Multiblend in Rhino, how to do?


jeff, I expect tools to make surfaces and editing more robust and solid, at Alias (at least these).

I expect that after 6 versions of Rhino, about 30 years of uninterrupted development, more powerful filets. Am I asking too much? The impossible?
Ok, there will be SubDs, but when? not now! Several years will pass …
Developers are doing a great job, but many known issues are dragged from version to version, and it’s not enough to solve some cases and leave another 10 unfinished.
In the bug fix list, I always see many fixes on the display, render, annotations, layers … instead a few surfaces, editing, shell, fillets, booleans (too little, few adjustments, in my opinion).



at first, sorry for my poor English. I don’t understand everything in this thread. Nevertheless I hope you can help me :slight_smile:

I have a problem with the red surface in the attached file (2.1 MB). It’s a patch.
In the first moment it looks nice. But when I want to join the red surface with the blue surfaces it doesn’t work.
There are very, very slim gaps between the red patch and the blue surfaces.

A multiblend surface should be better.
Have anybody an idea how I can do this?
The surfaces should have G2.

The orange curves are temporary blended curves (G2) for the patch and not important for the new multiblend surface.

Many thanks in advance!


You’ll get a far better result with a trimmed guide surface over patch or multiblend. Rhino’s patch command is completely worthless when matching to surfaces. Multiblend may look cool but almost always results in B class surfaces.


Thank you, it looks nice. But how can I create a “guide surface”?



here are methods I constantly use when doing such situations. Method one is the lazy approach. If it works you are fine, if not you need to go for method 2


Am I missing something? Why not use filletedge?


_Filletedge, cannot do g2 fillets(or fillet-like-blends; depending on definition).

Cornerblends made from _Filletedge are the worst cornerblends you can do, but the only ones which can be automatized in a satisfying way .Okay _Patch can always do worse :slight_smile:, but everyone doing serious design-surface modelling won’t use _Patch anyway, except for filling tiny holes.

My last post, was not about Multiblends in general but more an indirect answer to Guitar_Rhino’s post.


Thank you very much, TomTom!

But unfortunately it doesn’t work for me.

With Method 1 I can’t trim the green surface:

Method 2, I don’t know the order of the steps.
And where can I get the trim-curves?

Maybe it’s too difficult for me.

I tried an other method. Maybe it works for me:

  1. the green surfaces are blended from the blue surfaces
  2. create a patch (red) inside the green and blue surfaces
  3. trim 3mm roundly the patch
  4. blend from patch to the neighbour-surfaces

Now I can join all surfaces.
I have to try it on the CNC …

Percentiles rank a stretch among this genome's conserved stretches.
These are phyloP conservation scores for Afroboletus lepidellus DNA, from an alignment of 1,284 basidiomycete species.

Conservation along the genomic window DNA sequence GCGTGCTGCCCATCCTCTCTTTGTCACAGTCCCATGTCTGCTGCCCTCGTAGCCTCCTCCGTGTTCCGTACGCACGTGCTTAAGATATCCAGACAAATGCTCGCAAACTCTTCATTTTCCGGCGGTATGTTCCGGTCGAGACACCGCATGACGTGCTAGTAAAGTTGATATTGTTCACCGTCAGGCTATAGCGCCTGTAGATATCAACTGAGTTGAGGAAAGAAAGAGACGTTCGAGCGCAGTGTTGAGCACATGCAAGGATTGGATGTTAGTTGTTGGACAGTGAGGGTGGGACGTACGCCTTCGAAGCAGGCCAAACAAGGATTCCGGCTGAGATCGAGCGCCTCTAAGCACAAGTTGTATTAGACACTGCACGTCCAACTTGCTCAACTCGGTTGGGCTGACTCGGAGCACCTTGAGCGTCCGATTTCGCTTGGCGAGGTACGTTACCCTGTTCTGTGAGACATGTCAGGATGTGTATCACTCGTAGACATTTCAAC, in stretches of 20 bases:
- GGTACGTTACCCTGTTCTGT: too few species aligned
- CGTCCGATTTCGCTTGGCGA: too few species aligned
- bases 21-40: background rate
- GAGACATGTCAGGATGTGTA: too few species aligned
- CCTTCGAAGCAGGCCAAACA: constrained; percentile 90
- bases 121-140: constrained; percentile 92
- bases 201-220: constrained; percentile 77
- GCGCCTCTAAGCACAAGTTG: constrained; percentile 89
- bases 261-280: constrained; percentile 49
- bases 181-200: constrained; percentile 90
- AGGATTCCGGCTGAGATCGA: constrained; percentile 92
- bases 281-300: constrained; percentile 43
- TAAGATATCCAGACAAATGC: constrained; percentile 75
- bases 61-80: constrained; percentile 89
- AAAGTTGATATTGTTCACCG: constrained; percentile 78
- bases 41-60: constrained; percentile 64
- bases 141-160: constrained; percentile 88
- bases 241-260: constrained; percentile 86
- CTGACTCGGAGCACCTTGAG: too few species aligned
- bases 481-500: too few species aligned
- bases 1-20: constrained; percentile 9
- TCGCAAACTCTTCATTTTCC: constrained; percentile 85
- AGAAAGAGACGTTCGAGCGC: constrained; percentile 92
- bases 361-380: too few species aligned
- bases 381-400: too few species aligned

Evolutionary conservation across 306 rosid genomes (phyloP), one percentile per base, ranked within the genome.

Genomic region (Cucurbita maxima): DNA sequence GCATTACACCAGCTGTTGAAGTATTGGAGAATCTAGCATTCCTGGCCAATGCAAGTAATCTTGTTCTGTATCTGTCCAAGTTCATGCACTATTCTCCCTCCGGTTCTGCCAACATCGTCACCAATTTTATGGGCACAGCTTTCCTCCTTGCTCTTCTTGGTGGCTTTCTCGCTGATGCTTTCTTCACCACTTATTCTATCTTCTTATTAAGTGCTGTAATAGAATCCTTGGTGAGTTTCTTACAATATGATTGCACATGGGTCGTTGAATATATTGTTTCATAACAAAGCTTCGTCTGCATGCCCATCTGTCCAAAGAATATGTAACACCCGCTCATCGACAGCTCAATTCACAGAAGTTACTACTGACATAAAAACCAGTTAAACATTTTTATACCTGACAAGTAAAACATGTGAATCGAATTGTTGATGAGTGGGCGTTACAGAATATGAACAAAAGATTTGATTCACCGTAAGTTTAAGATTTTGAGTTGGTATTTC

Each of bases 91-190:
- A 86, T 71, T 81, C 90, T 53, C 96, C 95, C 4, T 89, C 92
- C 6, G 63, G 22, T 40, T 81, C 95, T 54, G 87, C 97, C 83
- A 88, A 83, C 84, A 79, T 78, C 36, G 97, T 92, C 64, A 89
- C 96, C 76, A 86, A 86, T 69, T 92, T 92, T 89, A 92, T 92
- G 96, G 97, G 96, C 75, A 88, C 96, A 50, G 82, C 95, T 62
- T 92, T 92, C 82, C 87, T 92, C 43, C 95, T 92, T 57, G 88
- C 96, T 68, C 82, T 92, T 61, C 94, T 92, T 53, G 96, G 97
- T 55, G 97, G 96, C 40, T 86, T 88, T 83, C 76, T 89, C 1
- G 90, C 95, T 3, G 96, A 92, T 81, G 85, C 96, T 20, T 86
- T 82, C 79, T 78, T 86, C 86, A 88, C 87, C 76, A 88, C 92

Sorry, I had to rework your initial surfaces (point count/surface degrees) to get a good result. It wasn’t easy to do. I think your method should be good enough. Guitar parts usual require a lot of finishing after a coarse machining. At least that’s the way Larrivee did things at their Vancouver factory.


sometimes they’re perfect since you’re working with radii or your tools are radius based :wink:

in many instances, FilletEdge will give the exact results in Rhino as you’re expecting in the construction. (in an automated and satisfying manner)


True, but I’m talking about design surfacing. So it always depends. If the look doesn’t matter, who cares.However cornerblends with singularities (triangular patches) are always hard to match. So at some point you have g0 only. For construction this is satisfying, for design it depends. I constantly create Fillets for manufacturing having g2 connection, at some point only matched g1. Basically Bezier blends with acceleration, moving into a true fillet. This is not a true fillet, as said in my last post, but a compromise between two worlds.

you need to cut and match the green surface, but as I pointed out, this won’t be a good solution in most cases, but it can work in this case. Its Stratos solution, and he proved it works. However as he said. You need to improve blue surfaces.

Here is a sketch. Its more difficult, especially in Rhino, but its the standard approach. I use this all the time, I might share a screenshot later. I have no CAD on this machine.



You don’t want to trim the green surface . You want to trim the blue surface and then make the green surface matching to the trimmed edge of the blue.

Before you do anything you should first make sure the surfaces that you are building the blend between are matching at the corners. You can do that by using OffsetSrf (e.g. offset in the same direction by say 10) and make sure the corners don’t pull apart on the offset surfaces. If the normals aren’t matching at the corners it won’t be possible to make a good surface.

In the enclosed file I used sweep1 with simple option to get a very simple surface (like your green surface but much simpler). I did a little point editing and curvaturegraph to get a nice surface which looks good but the edges are not within tolerance. I then used MatchSrf to get a the edges to match making sure that each match did not add lumps to the interior of the surface.

Fuellx.3dm (326.5 KB)


I think this is a fantastic idea - it would be really helpful to new and experienced users.


A repository of schematic how-to’s, like for that standard situation just above, should be very easy to set up here, no?


gitar_cleaner_start.3dm (222.3 KB)

Rebuild the input file to start with cleaner surfaces. Don´t know the tolerances but it was just for test. Much easier to get a cleaner transition. Patch is not really a command that helps.


Too true. Often not shown to make things appear as if they were an acceptable solution.


My other favorite trick is to crank up the zebra stripes to hide continuity breaks.